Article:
The recently adopted political agreement shows that, for the first time in many years, a majority of the Danish parliament explicitly supports the country’s industrial ports, demonstrating that there are national interests in ports.
“This is a notable shift in Denmark’s policy. The government has now the right of veto if national interests are at stake, and this provides a calmer atmosphere for port investments,” said Svane and made the audience smile when he commented:
“So we’re enjoying political fair wind as an industry. Esbjerg is enjoying political fair wind as a port. You’re enjoying political fair wind as a business community. And a fair wind makes all the difference – as everyone in Esbjerg is well aware.”
Heads of government blown away
Before the Mayor took the floor as the last speaker of the day, two foreign guest speakers were on the agenda. Michiel Nijboer, senior consultant at Royal HaskoningDHV, talked about the effects of the ongoing energy transition for European ports, and via an online connection, Christos Chryssakis, Business Development Manager at DNV, shared his thoughts on the development of green fuels and the associated regulation.
Mayor Jesper Frost Rasmussen opened his speech by listing the many activities in Esbjerg that consolidate the city’s position as an international energy hub, including the establishment of a highly visionary heating solution, a now adopted climate plan for how the city will achieve carbon neutrality by 2030 and the many climate partnerships which the local authority has entered into with companies in Esbjerg and would like to expand.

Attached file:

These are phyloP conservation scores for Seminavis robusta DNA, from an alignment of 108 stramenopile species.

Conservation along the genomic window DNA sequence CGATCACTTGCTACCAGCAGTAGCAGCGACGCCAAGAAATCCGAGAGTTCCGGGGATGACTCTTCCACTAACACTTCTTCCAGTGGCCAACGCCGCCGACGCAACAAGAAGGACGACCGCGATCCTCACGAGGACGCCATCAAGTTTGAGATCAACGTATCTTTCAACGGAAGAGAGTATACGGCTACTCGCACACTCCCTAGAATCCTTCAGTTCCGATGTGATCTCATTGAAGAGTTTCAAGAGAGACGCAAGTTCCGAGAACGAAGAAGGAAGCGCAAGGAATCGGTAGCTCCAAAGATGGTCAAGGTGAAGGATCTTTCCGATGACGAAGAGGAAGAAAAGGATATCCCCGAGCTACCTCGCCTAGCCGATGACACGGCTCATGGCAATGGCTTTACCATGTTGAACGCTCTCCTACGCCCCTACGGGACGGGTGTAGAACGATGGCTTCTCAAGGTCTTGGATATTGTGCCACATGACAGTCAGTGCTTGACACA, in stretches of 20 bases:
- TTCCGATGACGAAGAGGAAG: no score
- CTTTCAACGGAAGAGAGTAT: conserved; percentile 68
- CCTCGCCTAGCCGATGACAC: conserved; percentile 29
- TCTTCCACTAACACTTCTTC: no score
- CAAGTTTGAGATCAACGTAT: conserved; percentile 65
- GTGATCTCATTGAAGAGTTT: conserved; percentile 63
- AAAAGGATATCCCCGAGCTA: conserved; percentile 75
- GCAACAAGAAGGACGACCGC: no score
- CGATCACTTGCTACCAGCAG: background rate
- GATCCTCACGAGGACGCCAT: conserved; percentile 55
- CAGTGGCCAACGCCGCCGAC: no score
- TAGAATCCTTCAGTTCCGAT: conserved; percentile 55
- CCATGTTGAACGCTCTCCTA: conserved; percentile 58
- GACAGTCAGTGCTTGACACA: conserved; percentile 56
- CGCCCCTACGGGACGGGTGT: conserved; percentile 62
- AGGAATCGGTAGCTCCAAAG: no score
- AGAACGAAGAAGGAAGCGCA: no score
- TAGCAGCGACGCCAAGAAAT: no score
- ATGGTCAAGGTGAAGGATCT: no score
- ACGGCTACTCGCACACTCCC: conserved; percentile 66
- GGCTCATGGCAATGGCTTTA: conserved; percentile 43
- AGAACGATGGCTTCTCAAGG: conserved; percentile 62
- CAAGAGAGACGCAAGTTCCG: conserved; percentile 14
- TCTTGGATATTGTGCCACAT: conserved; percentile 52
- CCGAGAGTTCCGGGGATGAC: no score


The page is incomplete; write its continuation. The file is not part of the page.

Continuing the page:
“It sounds like I’m hugging myself, but we’re in fact ahead in this field compared with other local authorities. We’re certainly a few steps ahead,” he said.
Frost Rasmussen also mentioned his new role as president of the World Energy Cities Partnership (WECP), which will hold its annual meeting in Esbjerg in October. The Mayor emphasised that he would work in the years ahead to ensure that WECP will create opportunities for companies and is not just a meeting for mayors.
Naturally, the Mayor also commented on the Esbjerg Declaration.
“It’s bound to bring challenges, but it also holds massive potential. The heads of government were slightly puzzled as to why Esbjerg was to set the stage for the declaration, but as soon as they arrived, they were blown away because they got to see for themselves that we’re playing a key role and that we’re already delivering,” said Frost Rasmussen.
In his experience, wherever he goes, Esbjerg is very much on people’s minds. And that position needs to be capitalised on as the future holds a lot of jobs and growth opportunities.
As the new chairman of Port Esbjerg put it:
“One of my colleagues in the European parliament believes we have an ‘extremely busy’ time ahead of us in Esbjerg. I couldn’t agree more. It’s an understatement typical of people from Jutland – and, would you believe it, he’s even from Zealand!”
This article is shared by courtesy of Port Esbjerg – www.portesbjerg.dk/en – A lot has happened at Port Esbjerg since the beginning of the year, including the signing of the Esbjerg Declaration and the designation of Port Esbjerg as a NATO maritime hub.